When your Santana signature PRS guitar sounds like, well, kaka, it’s probably not the guitar. After considering the possibilities of taking lessons and really practicing, consider whether swapping out your guitar cable could help. Amazingly, lots of folks think a cable’s just a cable but, brothers and sisters, that’s just not so. Read on for three important things to consider when choosing a cable to enhance your sound.
Durable and Flexible
This cable has a pF rating of 38, indicating a balanced, mid-range sound. GLS Audio
The pF rating of your cable measures capacitance. Capacitance affects EQ, with lower ratings (20-30 pF) resulting in higher range EQ, and inversely a higher pF sonically boosting the lower end. Your preferred pF is a personal thing and part of the sound you create. It will matter more in studio work than with a live band with all the sonic interference competing with your guitar, but it still matters, and its driven by your cable.
This cable is available in five to 25-foot lengths. Fender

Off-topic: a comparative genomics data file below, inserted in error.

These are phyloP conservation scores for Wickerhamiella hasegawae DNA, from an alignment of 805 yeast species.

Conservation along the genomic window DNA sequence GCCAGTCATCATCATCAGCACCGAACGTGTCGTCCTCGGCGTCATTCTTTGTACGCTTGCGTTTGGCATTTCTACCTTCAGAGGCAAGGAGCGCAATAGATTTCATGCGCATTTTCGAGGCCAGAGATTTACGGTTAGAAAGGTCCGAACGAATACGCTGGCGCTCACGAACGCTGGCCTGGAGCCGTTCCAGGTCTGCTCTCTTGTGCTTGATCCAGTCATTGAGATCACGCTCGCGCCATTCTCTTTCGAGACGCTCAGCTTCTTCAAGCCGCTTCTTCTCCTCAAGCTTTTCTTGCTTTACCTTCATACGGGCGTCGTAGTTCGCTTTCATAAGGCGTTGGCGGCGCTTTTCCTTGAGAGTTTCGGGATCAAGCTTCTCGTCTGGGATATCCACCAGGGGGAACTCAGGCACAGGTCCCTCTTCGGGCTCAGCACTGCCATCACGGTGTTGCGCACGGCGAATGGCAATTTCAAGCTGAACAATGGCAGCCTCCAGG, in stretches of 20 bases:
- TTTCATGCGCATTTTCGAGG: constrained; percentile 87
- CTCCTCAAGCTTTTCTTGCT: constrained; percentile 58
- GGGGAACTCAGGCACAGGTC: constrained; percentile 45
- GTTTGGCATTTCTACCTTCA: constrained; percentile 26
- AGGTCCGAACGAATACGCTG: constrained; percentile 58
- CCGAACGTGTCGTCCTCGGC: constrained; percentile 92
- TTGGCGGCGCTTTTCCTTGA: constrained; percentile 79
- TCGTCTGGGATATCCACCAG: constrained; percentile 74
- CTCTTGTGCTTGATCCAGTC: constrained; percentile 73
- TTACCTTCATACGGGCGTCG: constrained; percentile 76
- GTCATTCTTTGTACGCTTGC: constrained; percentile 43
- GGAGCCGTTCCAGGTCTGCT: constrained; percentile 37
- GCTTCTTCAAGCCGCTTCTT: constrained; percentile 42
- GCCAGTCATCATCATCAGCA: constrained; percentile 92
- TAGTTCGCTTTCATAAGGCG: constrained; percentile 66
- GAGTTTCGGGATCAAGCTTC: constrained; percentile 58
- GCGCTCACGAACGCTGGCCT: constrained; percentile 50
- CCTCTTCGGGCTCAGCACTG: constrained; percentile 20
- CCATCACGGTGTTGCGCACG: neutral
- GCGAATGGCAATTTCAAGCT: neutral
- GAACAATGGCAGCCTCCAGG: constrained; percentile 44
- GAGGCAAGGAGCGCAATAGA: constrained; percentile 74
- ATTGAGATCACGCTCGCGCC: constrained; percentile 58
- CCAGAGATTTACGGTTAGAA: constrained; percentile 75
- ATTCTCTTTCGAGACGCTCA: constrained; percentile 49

The length of the cable between guitar and amp or pedalboard matters because the longer the cord the greater the capacitance and the duller the tone. The higher the quality of the cable, the longer it can be without affecting the sound. As a rule, shorter is better.
Low Noise, High Fidelity
This cable is constructed with a 22-gauge oxygen-free copper center for high conductivity, and double-shielded with copper insulation to minimize interference. New bee
The best cables are shielded and sheathed copper, with plugs using highly conductive brass or silver. Jacks should fit tightly and not be easily pulled out. Construction care should be obvious at all connection points, whether soldered or solderless.